Yahoo! Inc. rallied 2.7 percent to $13.53, after Alibaba Group Holding Ltd. Chairman Jack Ma said he was “very interested” in buying the Web portal. “Alibaba Group is so important to Yahoo, and Yahoo is also very important to us,” Ma said, when asked if he would buy the company. The executive, whose company is 40 percent owned by Yahoo, spoke at an event at Stanford University near Palo Alto, California, on Sept. 30.
The rout that erased $2.9 trillion from U.S. equities has pushed valuations in the S&P 500 25 percent below the average level from the last nine recessions, even as profit estimates fall.
Companies in the benchmark gauge for American equities started today’s session trading at 10.2 times 2012 forecast earnings, compared with the average in economic contractions since 1957 of 13.7, according to data compiled by Bloomberg. At the same time, analysts have cut projections for profits next year by 2.6 percent to $110.78 a share, the biggest eight-week drop since 2009, the data show.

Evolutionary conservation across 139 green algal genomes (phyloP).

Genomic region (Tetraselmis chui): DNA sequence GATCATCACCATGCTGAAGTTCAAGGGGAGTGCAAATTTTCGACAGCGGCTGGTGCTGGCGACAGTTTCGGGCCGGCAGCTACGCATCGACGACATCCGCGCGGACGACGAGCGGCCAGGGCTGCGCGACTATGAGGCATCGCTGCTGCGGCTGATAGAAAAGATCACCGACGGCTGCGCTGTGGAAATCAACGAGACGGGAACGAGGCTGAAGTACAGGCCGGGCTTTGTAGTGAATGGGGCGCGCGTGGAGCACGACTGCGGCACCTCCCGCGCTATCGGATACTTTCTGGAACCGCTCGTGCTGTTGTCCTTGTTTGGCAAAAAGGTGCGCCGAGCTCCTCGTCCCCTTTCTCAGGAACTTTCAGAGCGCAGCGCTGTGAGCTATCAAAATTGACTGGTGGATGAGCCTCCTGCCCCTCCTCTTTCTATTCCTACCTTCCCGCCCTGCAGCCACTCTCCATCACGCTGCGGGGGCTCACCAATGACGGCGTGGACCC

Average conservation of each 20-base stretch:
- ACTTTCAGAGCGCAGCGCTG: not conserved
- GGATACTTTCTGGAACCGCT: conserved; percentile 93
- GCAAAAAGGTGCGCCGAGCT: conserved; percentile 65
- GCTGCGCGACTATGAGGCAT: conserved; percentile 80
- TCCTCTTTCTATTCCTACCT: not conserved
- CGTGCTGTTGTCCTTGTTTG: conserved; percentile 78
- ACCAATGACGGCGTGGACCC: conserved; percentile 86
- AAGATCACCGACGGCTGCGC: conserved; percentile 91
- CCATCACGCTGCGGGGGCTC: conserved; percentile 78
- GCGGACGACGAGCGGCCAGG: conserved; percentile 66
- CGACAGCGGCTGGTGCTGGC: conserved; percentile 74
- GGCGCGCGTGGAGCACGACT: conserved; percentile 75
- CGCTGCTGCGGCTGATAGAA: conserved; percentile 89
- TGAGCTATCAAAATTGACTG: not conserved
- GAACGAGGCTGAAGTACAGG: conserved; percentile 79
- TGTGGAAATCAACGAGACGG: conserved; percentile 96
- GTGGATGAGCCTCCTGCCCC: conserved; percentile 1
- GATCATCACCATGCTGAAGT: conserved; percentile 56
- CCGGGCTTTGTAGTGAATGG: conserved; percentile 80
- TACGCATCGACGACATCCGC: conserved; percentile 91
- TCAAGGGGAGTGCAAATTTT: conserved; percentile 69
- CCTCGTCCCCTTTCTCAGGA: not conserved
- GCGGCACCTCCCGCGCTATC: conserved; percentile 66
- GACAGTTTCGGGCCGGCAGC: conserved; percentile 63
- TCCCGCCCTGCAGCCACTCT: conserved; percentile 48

Bears say analysts have just started paring earnings estimates and that shares will prove expensive when gross domestic product shrinks. Bulls say stock prices have fallen so much that even should earnings fail to increase in 2012, equities are inexpensive.
“What you’re seeing is a growth scare,” Wayne Lin, a money manager at Baltimore-based Legg Mason Inc., said in a telephone interview on Sept. 29. His firm oversaw $643 billion as of Aug. 31. “The question is, how much of that is priced in. I’d say that if we don’t have a double-dip recession, if earnings just stay flat, these valuations are reasonable. The market already expects those downgrades.”